Is Original Music A Myth?


Society has a funny way of allowing art to be treated as purely a product, to such an extent as to be hopelessly ridiculous.

An example of this has been recent news online, as Radiohead have apparently not sued/sued/want to sue/hate grotesquely/are indifferent to similarities drawn between their song ‘Creep’ and a song from Lana Del Ray’s recently released album Lust For Life – ‘Get Free’. Although this issue is being settled out of court, it has once again brought to attention the topic of so-called ‘copy-cat’ songs, where the line is, what is or isn’t worth suing someone over and asking the even bigger question: is it even possible to be truly original anymore?

As a songwriter and musician, I can empathise with the never-ending struggle for musical originality. With the ability to record music in note form and through word of mouth dating back thousands and thousands of years, the question really is how can I possibly write anything – any sequence of notes, of chords, rhythm that can be called unique to me – that no Edwardian composer or confused teen wailing in his room with a guitar has thought of before? Every musician feels this way. The battle for individuality within the world of art is hard enough, but true untouched originality in the world of music may just be impossible.

Songwriters should not be exploited. This point is incredibly important, especially in a time when musicians, composers and songwriters are so often exploited in the form of being underpaid, remaining uncredited or not paid anything at all. I’m first at the charity collection for hard-done-by-songwriters, but does that really justify policing music to the extent of having legal battles over similar chord progressions? As is often said, there are only ‘so many’ notes to choose from. This is an oversimplification, though – there are also only so many chords, so many instruments, so many ways of producing, only so many successful musicians to be inspired by that unless something is a clear and direct copy of another song, legal disputes simply come off as unnecessary.

The idea of music as something shared, something to be inspired by and to pay homage to is completely obliterated by crying ‘sound-alike’. There was a time where composers like Bach and his contemporaries stole whole melody lines and parts from each other before ‘improving’ on them; a time where competition was tough and yet each composer recognised their work as separate. No music was property, and composers saw their work as an opportunity for the development of music as a new student learns from a master’s life work before starting their own and so on. Music was a living thing fighting to grow and change and blur and go a bit mad for a while, openly admitting to ripping off Mozart at the same time.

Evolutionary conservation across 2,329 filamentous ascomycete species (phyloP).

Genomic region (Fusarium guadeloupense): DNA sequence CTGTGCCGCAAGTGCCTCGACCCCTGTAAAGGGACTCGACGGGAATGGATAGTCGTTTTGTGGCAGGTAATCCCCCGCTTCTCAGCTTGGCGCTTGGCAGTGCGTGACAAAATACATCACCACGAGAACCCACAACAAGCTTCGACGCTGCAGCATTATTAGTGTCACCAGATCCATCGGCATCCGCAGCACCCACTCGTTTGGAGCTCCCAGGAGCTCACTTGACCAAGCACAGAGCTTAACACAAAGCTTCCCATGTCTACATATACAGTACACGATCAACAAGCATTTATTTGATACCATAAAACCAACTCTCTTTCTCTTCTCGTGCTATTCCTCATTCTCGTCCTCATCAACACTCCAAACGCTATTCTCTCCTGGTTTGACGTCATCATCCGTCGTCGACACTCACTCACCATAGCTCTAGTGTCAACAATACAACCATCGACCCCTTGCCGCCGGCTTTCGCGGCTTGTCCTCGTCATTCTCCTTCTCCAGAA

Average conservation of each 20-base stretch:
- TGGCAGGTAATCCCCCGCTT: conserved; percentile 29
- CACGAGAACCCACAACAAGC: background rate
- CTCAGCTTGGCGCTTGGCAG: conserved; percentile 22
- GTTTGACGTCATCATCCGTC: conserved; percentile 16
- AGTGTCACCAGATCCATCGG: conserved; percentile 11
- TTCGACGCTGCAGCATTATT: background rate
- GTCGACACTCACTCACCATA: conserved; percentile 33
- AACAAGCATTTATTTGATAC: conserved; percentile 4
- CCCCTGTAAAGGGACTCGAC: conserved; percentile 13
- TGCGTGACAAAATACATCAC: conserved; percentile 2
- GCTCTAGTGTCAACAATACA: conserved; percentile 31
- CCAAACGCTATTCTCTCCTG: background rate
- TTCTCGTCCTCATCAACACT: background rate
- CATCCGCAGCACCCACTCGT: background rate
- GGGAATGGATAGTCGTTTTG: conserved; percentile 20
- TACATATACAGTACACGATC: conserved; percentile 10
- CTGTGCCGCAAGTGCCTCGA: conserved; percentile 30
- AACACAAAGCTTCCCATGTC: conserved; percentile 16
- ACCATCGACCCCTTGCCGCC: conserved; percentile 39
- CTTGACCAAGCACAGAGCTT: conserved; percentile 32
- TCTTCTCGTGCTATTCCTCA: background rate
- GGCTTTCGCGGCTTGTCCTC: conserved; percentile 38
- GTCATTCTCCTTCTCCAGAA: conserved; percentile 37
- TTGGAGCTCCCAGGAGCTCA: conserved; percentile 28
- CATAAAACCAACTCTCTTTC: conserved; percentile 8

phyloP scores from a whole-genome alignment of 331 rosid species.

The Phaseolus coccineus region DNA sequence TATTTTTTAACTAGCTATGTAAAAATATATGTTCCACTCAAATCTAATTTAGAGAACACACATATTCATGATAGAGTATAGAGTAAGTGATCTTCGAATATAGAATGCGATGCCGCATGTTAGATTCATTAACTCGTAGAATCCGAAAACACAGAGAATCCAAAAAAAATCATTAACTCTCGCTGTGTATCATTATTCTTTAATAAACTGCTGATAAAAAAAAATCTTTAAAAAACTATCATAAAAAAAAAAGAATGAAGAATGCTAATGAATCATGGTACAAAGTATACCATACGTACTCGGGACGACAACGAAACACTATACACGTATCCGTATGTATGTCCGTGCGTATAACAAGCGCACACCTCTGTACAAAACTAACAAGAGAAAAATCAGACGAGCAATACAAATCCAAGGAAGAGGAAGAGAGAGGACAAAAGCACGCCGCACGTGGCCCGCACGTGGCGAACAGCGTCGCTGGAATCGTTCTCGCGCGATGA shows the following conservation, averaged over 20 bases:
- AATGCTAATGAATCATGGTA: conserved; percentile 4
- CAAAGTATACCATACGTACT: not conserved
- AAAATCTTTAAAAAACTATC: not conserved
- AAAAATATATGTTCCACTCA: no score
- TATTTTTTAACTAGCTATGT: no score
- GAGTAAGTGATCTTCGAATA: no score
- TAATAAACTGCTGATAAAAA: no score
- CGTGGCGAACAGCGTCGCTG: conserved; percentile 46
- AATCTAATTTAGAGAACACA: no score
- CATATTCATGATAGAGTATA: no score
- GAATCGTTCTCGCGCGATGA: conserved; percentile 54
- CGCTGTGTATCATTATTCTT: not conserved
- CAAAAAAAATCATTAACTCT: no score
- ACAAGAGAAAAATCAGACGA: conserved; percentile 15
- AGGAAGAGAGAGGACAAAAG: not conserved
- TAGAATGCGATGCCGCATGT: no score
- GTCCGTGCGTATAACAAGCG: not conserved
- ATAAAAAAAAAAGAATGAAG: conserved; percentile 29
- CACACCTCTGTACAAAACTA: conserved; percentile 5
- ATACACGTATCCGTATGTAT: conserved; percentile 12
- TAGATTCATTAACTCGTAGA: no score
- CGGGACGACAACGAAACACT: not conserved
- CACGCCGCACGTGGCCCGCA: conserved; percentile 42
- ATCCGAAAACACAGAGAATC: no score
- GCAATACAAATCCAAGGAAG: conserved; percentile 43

Coming back to the Radiohead/Lana Del Ray scandal, the similarity is a chord progression in the chorus of both songs: G, B7, C and C minor. Because of how iconic Radiohead’s song is, you can immediately see this jarring similarity, yet Radiohead do not own that chord progression; they own ‘Creep’. There are many differences between the songs – the verses are different, the instrumentation is different, the vocal style is different, the lyrics are different, even the intent is different (in that Del Ray’s song completes her album and Radiohead’s song is a generation defining debut single). It is also important to note that Radiohead have already had issues with this song as they were sued for it sounding like the 1974 Hollies song ‘The Air That I Breathe’, proving that plagiarism claims can easily turn into a matter of chasing artists and songs further and further back until some Motown producer gets the lot.

Maybe Lana Del Ray was inspired by Radiohead (who isn’t?), maybe she wasn’t, but each instance of this sort of phenomenon should be looked at far more closely than they often are, considering the melody structure, the song as a whole and the relation of the artists. Listen to both songs, think about it and make up your own minds. It’ll be clear when someone is taking the piss, and there are so many examples of this in true consumeristic bubblegum pop and elsewhere that we really should be shouting about. And when such a case occurs and the artist hoping they don’t get caught gets caught, they should be challenged on it. I’m looking at you, George Harrison.

 

[Imogen Hay @ImogenIslay]

 

 

   

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